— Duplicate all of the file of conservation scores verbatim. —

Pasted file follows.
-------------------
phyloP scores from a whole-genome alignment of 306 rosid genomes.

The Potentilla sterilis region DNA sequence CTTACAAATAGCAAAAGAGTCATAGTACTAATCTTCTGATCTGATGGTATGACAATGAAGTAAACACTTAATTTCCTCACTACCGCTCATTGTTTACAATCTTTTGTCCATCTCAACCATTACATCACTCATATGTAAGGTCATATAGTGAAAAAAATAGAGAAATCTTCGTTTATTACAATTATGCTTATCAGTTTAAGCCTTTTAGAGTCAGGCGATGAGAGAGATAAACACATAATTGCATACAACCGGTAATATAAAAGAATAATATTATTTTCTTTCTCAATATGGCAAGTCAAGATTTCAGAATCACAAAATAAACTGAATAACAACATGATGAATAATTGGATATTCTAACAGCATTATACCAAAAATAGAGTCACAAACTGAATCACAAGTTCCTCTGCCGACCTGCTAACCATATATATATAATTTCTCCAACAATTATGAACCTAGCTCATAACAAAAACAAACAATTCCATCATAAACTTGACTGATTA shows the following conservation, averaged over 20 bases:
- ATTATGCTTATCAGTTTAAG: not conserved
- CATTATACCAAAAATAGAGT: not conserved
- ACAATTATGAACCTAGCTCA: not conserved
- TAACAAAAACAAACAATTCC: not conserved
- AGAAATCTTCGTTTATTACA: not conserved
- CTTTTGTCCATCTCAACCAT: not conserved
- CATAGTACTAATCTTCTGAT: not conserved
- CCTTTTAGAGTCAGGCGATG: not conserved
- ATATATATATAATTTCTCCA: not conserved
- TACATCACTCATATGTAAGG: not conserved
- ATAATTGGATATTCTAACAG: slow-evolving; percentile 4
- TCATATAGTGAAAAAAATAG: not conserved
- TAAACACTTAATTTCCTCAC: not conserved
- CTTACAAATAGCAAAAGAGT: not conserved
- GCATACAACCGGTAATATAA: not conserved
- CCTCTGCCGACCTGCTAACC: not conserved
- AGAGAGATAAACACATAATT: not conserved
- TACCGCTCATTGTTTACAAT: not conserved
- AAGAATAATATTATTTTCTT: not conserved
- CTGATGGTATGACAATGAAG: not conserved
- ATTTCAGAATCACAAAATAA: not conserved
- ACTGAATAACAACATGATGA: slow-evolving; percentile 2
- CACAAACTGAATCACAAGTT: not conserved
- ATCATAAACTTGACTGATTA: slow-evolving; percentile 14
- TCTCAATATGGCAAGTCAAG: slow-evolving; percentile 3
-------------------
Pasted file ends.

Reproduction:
phyloP scores from a whole-genome alignment of 306 rosid genomes.

The Potentilla sterilis region DNA sequence CTTACAAATAGCAAAAGAGTCATAGTACTAATCTTCTGATCTGATGGTATGACAATGAAGTAAACACTTAATTTCCTCACTACCGCTCATTGTTTACAATCTTTTGTCCATCTCAACCATTACATCACTCATATGTAAGGTCATATAGTGAAAAAAATAGAGAAATCTTCGTTTATTACAATTATGCTTATCAGTTTAAGCCTTTTAGAGTCAGGCGATGAGAGAGATAAACACATAATTGCATACAACCGGTAATATAAAAGAATAATATTATTTTCTTTCTCAATATGGCAAGTCAAGATTTCAGAATCACAAAATAAACTGAATAACAACATGATGAATAATTGGATATTCTAACAGCATTATACCAAAAATAGAGTCACAAACTGAATCACAAGTTCCTCTGCCGACCTGCTAACCATATATATATAATTTCTCCAACAATTATGAACCTAGCTCATAACAAAAACAAACAATTCCATCATAAACTTGACTGATTA shows the following conservation, averaged over 20 bases:
- ATTATGCTTATCAGTTTAAG: not conserved
- CATTATACCAAAAATAGAGT: not conserved
- ACAATTATGAACCTAGCTCA: not conserved
- TAACAAAAACAAACAATTCC: not conserved
- AGAAATCTTCGTTTATTACA: not conserved
- CTTTTGTCCATCTCAACCAT: not conserved
- CATAGTACTAATCTTCTGAT: not conserved
- CCTTTTAGAGTCAGGCGATG: not conserved
- ATATATATATAATTTCTCCA: not conserved
- TACATCACTCATATGTAAGG: not conserved
- ATAATTGGATATTCTAACAG: slow-evolving; percentile 4
- TCATATAGTGAAAAAAATAG: not conserved
- TAAACACTTAATTTCCTCAC: not conserved
- CTTACAAATAGCAAAAGAGT: not conserved
- GCATACAACCGGTAATATAA: not conserved
- CCTCTGCCGACCTGCTAACC: not conserved
- AGAGAGATAAACACATAATT: not conserved
- TACCGCTCATTGTTTACAAT: not conserved
- AAGAATAATATTATTTTCTT: not conserved
- CTGATGGTATGACAATGAAG: not conserved
- ATTTCAGAATCACAAAATAA: not conserved
- ACTGAATAACAACATGATGA: slow-evolving; percentile 2
- CACAAACTGAATCACAAGTT: not conserved
- ATCATAAACTTGACTGATTA: slow-evolving; percentile 14
- TCTCAATATGGCAAGTCAAG: slow-evolving; percentile 3